Acoustic neuroma physical examination

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Editor-In-Chief: C. Michael Gibson, M.S., M.D. [1]Associate Editor(s)-in-Chief: Simrat Sarai, M.D. [2]


Common physical examination findings of acoustic neuroma include lateralization to the normal ear in Weber test, decreased or absent ipsilateral corneal reflex, and facial twitching or hypesthesia.

Physical Examination

Diagnosis of acoustic neuromas begins with a history of asymmetric sensorineural hearing loss or other cranial nerve deficits according to the territory of involvement. Common physical examination findings of acoustic neuroma include lateralization to the normal ear in Weber test, decreased or absent ipsilateral corneal reflex, and facial twitching or hypesthesia.[1][2][3]

Ear Examination

  • Sensorineural hearing loss in the affected ear
  • Rinne test is positive
  • Rinne test is positive: air conduction > bone conduction (both air and bone conduction are decreased equally, but the difference between them is unchanged)
  • Weber test lateralizes to normal ear

Eye examination

Neurological Examination

Often, the physical exam is normal at the time the tumor is diagnosed. Occasionally, the following cranial nerves may be affected:

  • Cranial nerve V- A decreased or absent ipsilateral corneal reflex.
  • Cranial nerve VII- Facial twitching or hypesthesia may occur. Drooling may occur. Drooping on one side of the face may occur. Loss of taste may occur.
  • Cranial nerve VIII- In sensorineural hearing loss Rinne test is positive and Weber test is abnormal.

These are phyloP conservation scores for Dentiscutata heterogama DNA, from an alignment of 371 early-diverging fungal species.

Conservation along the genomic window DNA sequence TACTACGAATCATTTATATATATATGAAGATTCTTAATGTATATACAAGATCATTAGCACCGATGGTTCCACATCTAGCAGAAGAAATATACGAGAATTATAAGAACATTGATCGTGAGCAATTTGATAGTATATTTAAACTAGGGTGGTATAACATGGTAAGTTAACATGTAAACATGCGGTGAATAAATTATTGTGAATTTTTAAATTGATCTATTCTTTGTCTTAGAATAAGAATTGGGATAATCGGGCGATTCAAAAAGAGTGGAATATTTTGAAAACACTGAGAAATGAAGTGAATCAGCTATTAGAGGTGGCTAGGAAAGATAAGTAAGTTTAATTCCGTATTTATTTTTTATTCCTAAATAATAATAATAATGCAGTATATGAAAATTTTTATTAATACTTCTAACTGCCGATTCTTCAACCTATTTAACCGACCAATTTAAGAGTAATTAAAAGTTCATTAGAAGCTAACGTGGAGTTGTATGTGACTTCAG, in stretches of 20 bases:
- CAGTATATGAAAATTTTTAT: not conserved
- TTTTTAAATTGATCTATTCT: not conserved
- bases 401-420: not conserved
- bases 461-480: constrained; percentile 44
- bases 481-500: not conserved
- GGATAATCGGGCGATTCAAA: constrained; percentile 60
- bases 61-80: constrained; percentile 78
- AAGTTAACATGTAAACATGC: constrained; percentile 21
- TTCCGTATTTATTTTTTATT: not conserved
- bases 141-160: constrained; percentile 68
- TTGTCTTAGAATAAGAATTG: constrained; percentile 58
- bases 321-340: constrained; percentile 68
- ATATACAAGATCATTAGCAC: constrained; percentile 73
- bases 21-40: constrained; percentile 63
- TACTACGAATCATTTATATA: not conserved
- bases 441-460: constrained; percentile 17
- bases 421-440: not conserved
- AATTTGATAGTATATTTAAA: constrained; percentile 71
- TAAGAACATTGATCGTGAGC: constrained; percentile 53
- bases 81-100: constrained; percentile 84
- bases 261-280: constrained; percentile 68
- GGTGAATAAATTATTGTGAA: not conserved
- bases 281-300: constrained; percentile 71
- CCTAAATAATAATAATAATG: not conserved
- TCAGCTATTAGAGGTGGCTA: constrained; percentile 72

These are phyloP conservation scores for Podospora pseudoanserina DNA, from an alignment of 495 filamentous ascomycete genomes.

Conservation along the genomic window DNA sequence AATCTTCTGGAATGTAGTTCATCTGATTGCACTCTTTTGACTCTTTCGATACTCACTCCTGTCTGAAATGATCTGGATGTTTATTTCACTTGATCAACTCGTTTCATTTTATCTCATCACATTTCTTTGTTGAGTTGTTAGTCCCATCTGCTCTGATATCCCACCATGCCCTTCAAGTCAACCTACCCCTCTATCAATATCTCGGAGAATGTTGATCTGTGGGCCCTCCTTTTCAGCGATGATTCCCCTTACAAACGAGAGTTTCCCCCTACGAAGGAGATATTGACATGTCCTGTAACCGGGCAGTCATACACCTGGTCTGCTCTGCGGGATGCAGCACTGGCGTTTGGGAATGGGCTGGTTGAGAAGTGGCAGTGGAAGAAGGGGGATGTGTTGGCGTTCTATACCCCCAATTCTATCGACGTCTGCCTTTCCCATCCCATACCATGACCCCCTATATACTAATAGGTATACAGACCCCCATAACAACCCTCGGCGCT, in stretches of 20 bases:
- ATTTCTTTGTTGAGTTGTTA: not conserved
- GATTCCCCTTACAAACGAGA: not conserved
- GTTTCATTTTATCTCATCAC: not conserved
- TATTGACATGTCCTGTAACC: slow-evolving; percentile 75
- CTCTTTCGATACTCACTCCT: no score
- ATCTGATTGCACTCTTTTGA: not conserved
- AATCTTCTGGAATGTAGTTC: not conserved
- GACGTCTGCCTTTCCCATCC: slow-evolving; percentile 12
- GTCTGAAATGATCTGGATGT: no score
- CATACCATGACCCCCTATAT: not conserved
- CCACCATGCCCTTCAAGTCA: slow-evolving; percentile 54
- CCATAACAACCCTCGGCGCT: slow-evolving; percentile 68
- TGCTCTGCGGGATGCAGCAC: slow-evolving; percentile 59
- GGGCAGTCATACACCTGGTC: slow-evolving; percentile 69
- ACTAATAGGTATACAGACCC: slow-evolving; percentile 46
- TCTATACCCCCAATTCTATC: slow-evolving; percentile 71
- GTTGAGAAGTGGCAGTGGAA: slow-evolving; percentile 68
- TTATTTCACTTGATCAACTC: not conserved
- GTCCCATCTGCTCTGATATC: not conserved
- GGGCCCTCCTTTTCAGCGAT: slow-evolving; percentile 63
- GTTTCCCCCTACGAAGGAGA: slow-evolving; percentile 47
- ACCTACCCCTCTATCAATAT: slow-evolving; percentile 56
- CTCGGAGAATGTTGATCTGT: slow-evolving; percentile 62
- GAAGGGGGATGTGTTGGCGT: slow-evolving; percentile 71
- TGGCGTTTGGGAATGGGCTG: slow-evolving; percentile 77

• Cranial nerve IX- the back half of the tongue can lose its sense of taste.
  • Cerebellum: The following tests may be positive:
  • Romberg, Hall-Pike, and other balance tests are typically normal.


  1. Robert W. Foley, Shahram Shirazi, Robert M. Maweni, Kay Walsh, Rory McConn Walsh, Mohsen Javadpour & Daniel Rawluk (2017). "Signs and Symptoms of Acoustic Neuroma at Initial Presentation: An Exploratory Analysis". Cureus. 9 (11): e1846. doi:10.7759/cureus.1846. PMID 29348989. Unknown parameter |month= ignored (help)
  2. Xiang Huang, Jian Xu, Ming Xu, Liang-Fu Zhou, Rong Zhang, Liqin Lang, Qiwu Xu, Ping Zhong, Mingyu Chen, Ying Wang & Zhenyu Zhang (2013). "Clinical features of intracranial vestibular schwannomas". Oncology letters. 5 (1): 57–62. doi:10.3892/ol.2012.1011. PMID 23255894. Unknown parameter |month= ignored (help)
  3. C. Matthies & M. Samii (1997). "Management of 1000 vestibular schwannomas (acoustic neuromas): clinical presentation". Neurosurgery. 40 (1): 1–9. PMID 8971818. Unknown parameter |month= ignored (help)